Arginine is a precursor of nitric oxide, which is well known to be a strong vasodilator. Therefore, patients with arginase-1 deficiency may develop significant hypotension during anesthetic induction [8]. To minimize any changes in circulation, we chose gradual induction with sevoflurane.

Dehydration enhances protein catabolism and worsens hyperammonemia; on the other hand, hyperammonemia may cause cerebral edema, which can be worsened by excessive infusion [8, 9]. Therefore, especially in cases where surgery is prolonged, highly invasive, or where severe blood loss is expected, it is necessary to monitor a dynamic index of preload such as pulse pressure variation or stroke volume variation.

Spastic paralysis is one of the symptoms of hyperargininemia [3]. The administration of muscle relaxants to patients with spastic paralysis is considered unsafe because of its unpredictable effects [8]. However, in the present case, we used a muscle relaxant and performed endotracheal intubation, as there was no history of spastic paralysis. This was also necessary to increase the safety of the procedure (especially since it was ophthalmic surgery).

Intraoperative monitoring of blood ammonia level is recommended and intravenous benzoic acid is used for emergency first-line management of hyperammonemia. Benzoic acid converts amino acids into hippuric acid, which can be directly excreted in the urine without following the natural pathway involving conversion to ammonia followed by metabolism in the urea cycle [8].

We had surmised that the patient’s history of frequent episodes of ketotic hypoglycemia was because of low dietary intake. However, the reason for the rapid drop in blood glucose levels following anesthetic induction is unclear.

Conclusions

Arginase deficiency is an extremely rare disease with even fewer reports of anesthesia being performed in such patients. Nevertheless, we were able to safely perform general anesthesia in this case without any serious problems other than intraoperative hypoglycemia. Owing to its rarity, much remains unknown about the pathology of arginase deficiency. Therefore, information sharing between medical professionals is essential to establish norms to customize the disease management in these patients.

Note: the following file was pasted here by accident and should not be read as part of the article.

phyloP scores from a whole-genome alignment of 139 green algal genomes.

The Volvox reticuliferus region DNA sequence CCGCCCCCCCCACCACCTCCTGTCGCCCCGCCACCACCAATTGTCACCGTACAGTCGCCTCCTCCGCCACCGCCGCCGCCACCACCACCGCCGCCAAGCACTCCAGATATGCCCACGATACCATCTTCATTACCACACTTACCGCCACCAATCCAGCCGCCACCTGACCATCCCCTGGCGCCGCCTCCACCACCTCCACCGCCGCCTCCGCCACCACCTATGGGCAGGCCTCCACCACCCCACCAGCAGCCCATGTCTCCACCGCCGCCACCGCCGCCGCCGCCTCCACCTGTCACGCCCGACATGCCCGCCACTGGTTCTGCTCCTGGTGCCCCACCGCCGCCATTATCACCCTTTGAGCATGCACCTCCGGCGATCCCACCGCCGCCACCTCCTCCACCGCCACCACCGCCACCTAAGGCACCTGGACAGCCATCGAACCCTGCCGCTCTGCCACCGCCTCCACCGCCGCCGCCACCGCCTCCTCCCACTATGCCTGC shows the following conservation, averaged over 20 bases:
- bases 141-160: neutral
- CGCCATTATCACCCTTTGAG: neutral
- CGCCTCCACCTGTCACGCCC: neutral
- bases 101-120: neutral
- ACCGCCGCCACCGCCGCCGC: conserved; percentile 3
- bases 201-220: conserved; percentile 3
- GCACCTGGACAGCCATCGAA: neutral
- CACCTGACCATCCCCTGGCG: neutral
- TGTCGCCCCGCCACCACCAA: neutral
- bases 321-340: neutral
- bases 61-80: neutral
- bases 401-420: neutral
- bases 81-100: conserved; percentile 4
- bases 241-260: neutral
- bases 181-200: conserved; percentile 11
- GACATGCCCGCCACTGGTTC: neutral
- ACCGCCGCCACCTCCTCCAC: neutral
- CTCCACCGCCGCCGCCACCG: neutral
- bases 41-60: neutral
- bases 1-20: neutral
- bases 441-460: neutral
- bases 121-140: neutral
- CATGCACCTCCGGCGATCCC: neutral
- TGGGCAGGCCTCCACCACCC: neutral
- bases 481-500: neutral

Availability of data and materials

A copy of the data presented in this report is available upon request.

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Acknowledgements

We would like to thank Editage (www.editage.com) for English language editing.

Funding

None.

Author information

HK, KK, and TS were involved in the patient management. HK wrote the manuscript. All authors read and approved the final manuscript.

Correspondence to Hideya Kato.

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Ethics approval and consent to participate

We obtained the patient’s consent using our institutional consent form.

Consent for publication

Written informed consent was obtained from the patient’s parent for publication of this case report and the accompanying images.

Competing interests

The authors declare that they have no competing interests.

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Keywords

  • Arginase-1 deficiency
  • Hyperargininemia
  • Pediatric anesthesia